Freshman tailback Leonard Fournette (154 total yards) rolled for a team-high 113 rushing yards against Ole Miss, while helping set up LSU's game-winning TD pass to Logan Stokes.
In LSU football lore, every generation apparently needs to experience an Earthquake game.
And on Saturday, the underdog Tigers created one of the greatest memories in school history, knocking off No. 3 Ole Miss in the waning moments.
The 10-7 final score was not indicative of the non-stop action that heavily involved the work of the LSU and Ole Miss defenses.
But during crunch time, the Tigers’ rushing attack took center stage, implementing 12 straight runs on a 95-yard, game-winning drive that culminated with QB Anthony Jennings’s play-action touchdown pass to unheralded tight end Logan Stokes (with 5:07 left) — his only reception of the season.
After that, the LSU defense clamped down on the Ole Miss offense, thwarting two potential drives late in the fourth quarter. First, the Tigers denied the Rebels on downs at midfield and then intercepted a Bo Wallace pass at the 2-yard line with two seconds left — immediately after Ole Miss coach Hugh Freeze passed on a 47-yard field goal to tie the game.
The runners accounted for 264 of LSU’s 406 total yards, with freshman Leonard Fournette (154 yards), Terrence Magee (119 total yards) and Kenny Hilliard each racking up at least 60 rushing yards.
Their output was especially critical on this night, as no Tigers wideout or tight end tallied more than two receptions against the vaunted Rebels defense — which had allowed only 10.6 points per game entering Saturday.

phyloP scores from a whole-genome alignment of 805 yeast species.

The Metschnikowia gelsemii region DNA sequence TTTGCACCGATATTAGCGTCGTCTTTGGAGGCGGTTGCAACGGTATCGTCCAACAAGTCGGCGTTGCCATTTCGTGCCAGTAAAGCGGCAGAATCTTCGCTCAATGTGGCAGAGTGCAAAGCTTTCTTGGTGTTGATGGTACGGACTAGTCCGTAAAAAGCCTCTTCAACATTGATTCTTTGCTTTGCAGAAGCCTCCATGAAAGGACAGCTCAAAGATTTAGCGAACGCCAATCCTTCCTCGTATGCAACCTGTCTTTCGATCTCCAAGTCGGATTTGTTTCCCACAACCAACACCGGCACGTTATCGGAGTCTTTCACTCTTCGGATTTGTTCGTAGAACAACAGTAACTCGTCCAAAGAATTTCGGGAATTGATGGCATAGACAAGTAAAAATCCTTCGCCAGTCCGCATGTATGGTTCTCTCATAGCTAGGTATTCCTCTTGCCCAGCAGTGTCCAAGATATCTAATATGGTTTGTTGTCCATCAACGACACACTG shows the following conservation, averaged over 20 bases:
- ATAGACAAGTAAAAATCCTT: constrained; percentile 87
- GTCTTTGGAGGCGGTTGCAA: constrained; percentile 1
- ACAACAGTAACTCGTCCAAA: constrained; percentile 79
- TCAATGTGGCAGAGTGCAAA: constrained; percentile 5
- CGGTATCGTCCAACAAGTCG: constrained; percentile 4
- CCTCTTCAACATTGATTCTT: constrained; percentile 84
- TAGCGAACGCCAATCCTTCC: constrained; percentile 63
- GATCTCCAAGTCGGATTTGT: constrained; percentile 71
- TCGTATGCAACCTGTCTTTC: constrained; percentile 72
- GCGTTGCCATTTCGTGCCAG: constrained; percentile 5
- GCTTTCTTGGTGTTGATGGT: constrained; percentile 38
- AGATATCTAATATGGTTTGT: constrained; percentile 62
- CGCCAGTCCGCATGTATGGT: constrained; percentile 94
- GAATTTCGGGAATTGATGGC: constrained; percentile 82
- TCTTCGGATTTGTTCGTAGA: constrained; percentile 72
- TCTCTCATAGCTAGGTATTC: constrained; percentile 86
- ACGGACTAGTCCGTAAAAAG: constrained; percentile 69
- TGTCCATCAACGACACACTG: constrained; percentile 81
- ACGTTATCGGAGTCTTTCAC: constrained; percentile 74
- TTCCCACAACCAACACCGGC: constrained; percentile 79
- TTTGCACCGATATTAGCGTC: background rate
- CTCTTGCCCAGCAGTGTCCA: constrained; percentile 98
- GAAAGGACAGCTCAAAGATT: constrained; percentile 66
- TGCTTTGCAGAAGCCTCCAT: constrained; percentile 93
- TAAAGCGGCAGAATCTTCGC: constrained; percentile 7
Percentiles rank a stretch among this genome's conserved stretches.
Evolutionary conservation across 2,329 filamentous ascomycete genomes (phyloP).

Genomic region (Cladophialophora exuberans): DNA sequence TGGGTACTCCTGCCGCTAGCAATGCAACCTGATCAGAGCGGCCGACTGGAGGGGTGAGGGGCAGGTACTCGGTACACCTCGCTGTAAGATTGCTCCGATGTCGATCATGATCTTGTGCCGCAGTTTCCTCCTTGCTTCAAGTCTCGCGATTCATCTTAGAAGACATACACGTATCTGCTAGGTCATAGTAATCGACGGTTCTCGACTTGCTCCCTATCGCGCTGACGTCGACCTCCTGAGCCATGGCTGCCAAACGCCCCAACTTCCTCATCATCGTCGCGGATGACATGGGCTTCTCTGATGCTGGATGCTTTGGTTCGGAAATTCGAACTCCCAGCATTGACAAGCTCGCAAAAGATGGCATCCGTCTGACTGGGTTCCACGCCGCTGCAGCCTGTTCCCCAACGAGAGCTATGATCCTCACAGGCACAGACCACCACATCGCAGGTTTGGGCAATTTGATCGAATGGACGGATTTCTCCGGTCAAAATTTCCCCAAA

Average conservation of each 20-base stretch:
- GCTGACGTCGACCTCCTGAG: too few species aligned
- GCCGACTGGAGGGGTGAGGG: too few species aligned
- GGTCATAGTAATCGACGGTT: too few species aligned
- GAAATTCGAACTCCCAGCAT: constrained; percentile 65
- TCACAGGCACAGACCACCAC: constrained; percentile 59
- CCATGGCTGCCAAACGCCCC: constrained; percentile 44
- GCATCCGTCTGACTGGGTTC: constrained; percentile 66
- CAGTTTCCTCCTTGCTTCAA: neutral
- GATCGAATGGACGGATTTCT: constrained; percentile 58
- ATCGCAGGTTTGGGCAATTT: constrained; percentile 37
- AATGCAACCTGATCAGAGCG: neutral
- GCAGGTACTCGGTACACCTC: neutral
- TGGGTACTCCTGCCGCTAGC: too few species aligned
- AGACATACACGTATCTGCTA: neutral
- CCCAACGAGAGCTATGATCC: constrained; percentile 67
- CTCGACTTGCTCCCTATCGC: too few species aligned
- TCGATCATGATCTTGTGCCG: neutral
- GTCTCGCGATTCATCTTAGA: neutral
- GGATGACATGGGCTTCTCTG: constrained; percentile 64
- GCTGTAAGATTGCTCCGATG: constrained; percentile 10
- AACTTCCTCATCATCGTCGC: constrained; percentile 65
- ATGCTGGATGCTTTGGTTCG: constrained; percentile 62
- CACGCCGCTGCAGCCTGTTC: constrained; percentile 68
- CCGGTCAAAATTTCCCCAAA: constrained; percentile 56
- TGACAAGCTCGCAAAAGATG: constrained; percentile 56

(How’s this for a moral victory: Ole Miss improved its points-against average for the season.)
At 7-1 overall (4-1 in conference), the Rebels’ journey through the SEC meat grinder is far from over. With little time to spare, Ole Miss hosts No. 5 Auburn next Saturday, in yet another showdown of elite-level West clubs.
And then after a pair of winnable outings against Presbyterian (Nov. 8) and Arkansas (Nov. 22), Ole Miss concludes its regular season against No. 1 Mississippi State (in Oxford) — which will easily rank as the most-hyped clash in Egg Bowl history.
Even if the top-ranked Bulldogs should fall to No. 4 Alabama on Nov. 15.
With the defeat, though, Ole Miss missed a chance to ostensibly secure a spot in one of the coveted "New Year’s Six" bowls (Rose, Sugar, Orange, Fiesta, Cotton, Peach).
Given the off-the-charts quality of the SEC’s premier teams, it stands to reason the conference will get four clubs into the major six bowls — three from the West (amongst Mississippi State, Ole Miss, Alabama, Auburn) and one from the East (Georgia).
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In the opening paragraph, we referenced an Earthquake Game. In 1988, LSU toppled a top-five Auburn team in the final seconds, with quarterback Tommy Hodson hitting Eddie Fuller for an 11-yard touchdown pass — giving the Tigers a thrilling 7-6 victory.
The enthusiastic roar from the Tiger Stadium/Death Valley faithful registered as a technical earthquake with a seismograph located in LSU’s Howe-Russell Geoscience Complex — approximately 1,000 feet from the stadium.
The seismograph reading was discovered the morning after the game by LSU seismologist, Don Stevenson, whose findings subsequently led to an ESPN report from 1991 on the ’88 clash between LSU and Auburn.
The news crew dubbed the event as The Earthquake Game — a distinction that profoundly holds up 26 years later.